On the sidelines of the 74th annual proceedings of the UN General Assembly, one recurring idea caught my attention: interconnectedness.
CGD Policy Blogs
Trillions in Private Finance for the SDGs? In Davos, Leaders Should Revisit the Role of Multilateral Development Banks
As global decision makers meet in Davos, one of the top agenda items should be how to mobilize more private finance to fund the Sustainable Development Goals—particularly how to strengthen the role of one of the most important tools of the international community: the multilateral development banks.
In the lifetime of the United Nations, there have been two times when there have been intellectual centers addressing major global issues that led to a sea change in how the world works. One such time was in the late 1940s when a number of Nobel Prize thinkers created national accounting, like the gross national product, and established the post-World War II international trade regime. The second such time started in 1989. Can we imagine a third wave of intellectual leadership at the UN?
In 2016 on the CGD Podcast, we have discussed some of development's biggest questions: How do we pay for development? How do we measure the sustainable development goals (SDGs)? What should we do about refugees and migrants? And is there life yet in the notion of globalism? The links to all the full podcasts featured and the work they reference are below, but in this edition, we bring you highlights of some of those conversations.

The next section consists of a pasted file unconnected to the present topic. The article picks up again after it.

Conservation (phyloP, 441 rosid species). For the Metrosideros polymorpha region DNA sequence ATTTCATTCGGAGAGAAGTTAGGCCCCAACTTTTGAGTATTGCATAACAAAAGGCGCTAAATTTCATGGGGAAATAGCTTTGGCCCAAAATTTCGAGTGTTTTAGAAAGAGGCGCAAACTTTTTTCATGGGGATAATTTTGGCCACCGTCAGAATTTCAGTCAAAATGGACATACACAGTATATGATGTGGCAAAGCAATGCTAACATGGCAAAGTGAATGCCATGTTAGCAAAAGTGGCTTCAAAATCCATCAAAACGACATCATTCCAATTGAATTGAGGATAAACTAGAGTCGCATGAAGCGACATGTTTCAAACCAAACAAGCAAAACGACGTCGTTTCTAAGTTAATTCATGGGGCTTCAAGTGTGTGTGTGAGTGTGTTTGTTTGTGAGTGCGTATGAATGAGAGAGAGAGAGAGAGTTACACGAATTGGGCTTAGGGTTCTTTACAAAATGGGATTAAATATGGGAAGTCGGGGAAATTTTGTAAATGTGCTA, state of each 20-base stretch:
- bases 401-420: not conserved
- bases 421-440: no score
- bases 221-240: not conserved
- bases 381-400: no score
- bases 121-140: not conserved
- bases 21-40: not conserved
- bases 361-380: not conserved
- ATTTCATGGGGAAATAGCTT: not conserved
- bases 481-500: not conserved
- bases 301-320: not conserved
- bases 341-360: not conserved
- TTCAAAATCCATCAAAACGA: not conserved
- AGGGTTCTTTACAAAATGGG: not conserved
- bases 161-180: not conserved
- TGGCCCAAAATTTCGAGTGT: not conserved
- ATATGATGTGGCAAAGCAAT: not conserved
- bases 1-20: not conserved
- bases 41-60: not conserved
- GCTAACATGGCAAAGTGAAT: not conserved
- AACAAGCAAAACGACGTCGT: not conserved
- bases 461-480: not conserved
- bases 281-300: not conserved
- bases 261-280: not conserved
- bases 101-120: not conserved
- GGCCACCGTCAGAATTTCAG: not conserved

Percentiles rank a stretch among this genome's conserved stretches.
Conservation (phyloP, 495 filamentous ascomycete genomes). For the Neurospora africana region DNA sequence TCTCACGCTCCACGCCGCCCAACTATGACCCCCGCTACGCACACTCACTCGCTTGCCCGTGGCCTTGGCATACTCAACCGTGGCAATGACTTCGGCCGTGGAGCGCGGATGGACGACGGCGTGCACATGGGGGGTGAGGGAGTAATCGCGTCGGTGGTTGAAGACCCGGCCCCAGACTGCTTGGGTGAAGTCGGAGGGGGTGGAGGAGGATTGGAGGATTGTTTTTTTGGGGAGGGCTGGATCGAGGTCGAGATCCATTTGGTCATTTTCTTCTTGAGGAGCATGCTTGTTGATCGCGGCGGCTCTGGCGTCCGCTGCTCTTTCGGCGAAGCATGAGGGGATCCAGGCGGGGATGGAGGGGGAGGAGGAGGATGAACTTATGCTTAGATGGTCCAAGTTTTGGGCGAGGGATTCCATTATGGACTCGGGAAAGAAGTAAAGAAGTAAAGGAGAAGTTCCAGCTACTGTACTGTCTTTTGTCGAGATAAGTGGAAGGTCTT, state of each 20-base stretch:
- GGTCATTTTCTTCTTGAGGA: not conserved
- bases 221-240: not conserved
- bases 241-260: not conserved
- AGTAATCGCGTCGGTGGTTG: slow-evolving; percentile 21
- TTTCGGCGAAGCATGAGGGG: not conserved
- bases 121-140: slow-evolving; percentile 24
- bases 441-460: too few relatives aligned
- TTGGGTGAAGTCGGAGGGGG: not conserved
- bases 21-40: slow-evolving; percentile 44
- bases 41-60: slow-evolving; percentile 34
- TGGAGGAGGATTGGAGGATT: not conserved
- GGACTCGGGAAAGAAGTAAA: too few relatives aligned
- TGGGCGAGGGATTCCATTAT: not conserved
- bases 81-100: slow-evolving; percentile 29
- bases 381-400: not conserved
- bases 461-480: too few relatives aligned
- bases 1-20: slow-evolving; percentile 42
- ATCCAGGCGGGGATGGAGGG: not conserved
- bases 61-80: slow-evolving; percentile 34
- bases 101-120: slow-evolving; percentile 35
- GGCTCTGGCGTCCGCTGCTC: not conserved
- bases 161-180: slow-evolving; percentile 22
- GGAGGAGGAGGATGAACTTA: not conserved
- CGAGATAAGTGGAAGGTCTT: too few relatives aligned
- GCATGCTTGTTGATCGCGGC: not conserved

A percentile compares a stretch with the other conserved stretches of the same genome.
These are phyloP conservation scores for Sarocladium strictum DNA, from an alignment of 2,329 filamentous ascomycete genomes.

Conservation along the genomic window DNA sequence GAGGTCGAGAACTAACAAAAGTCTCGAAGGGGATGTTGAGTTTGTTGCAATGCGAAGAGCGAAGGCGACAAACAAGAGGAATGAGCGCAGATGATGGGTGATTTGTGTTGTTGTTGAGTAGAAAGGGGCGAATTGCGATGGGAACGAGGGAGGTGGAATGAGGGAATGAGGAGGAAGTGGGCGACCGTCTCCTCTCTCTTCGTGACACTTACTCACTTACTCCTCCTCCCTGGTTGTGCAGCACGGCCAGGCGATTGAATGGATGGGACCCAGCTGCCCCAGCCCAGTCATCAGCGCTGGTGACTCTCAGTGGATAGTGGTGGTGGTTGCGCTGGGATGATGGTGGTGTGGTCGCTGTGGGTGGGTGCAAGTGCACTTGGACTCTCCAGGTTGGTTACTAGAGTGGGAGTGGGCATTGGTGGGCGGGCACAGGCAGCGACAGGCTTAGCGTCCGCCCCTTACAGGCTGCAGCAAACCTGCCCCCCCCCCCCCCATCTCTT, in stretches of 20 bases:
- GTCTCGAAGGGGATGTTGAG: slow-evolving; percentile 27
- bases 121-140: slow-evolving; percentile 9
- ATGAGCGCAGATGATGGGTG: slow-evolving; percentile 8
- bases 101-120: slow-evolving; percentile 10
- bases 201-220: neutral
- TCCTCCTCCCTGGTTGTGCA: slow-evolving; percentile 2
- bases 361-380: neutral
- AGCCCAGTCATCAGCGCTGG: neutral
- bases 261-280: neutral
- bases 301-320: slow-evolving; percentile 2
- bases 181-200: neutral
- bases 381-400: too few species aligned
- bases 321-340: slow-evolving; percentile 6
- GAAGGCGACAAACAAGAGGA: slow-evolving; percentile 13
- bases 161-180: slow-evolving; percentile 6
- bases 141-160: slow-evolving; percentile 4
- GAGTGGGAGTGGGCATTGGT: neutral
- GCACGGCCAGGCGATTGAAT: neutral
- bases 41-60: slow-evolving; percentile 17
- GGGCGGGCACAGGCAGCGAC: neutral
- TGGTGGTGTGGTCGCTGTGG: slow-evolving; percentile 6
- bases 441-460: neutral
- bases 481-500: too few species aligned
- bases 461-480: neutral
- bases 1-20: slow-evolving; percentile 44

A Quarter of Aid Is Transparent – What About the Rest? Podcast with Rupert Simons of Publish What You Fund
“Transparency has the potential to transform the effectiveness of aid spending,” said UNDP Administrator Helen Clark at a recent CGD event co-hosted with Publish What You Fund to launch its 2016 Aid Transparency Index. For the second year running, UNDP comes out at the top of the index – and in this week's CGD Podcast, Publish What You Fund’s CEO Rupert Simons says that generally, we understand more clearly who gives what to whom and why.
As well as being the beginning of a new year, this is also the start of CGD’s 15th anniversary year, so what better way to kick off than to invite our president Nancy Birdsall to cast her gaze back to 2015 and forwards to 2016.
In two weeks, a teaming mass of world leaders are going to descend on New York to sign up to the Sustainable Development Goals. Among the targets to be met by 2030 are global universal access to water, sanitation, reliable modern energy, and communications technologies. Back-of-the-envelope calculations suggest that meeting these infrastructure targets would involve a trillion or more dollars in additional infrastructure investment in developing countries every year. That begs the question: where is the money going to come from?
Good question as the world prepares for the September summit to assess progress. But this is a slightly odd debate here at The Africa Report. The UN Millennium Promise’s Charles Abugre Akelyira seems to think the MDGs are a rejection of economic policy reform: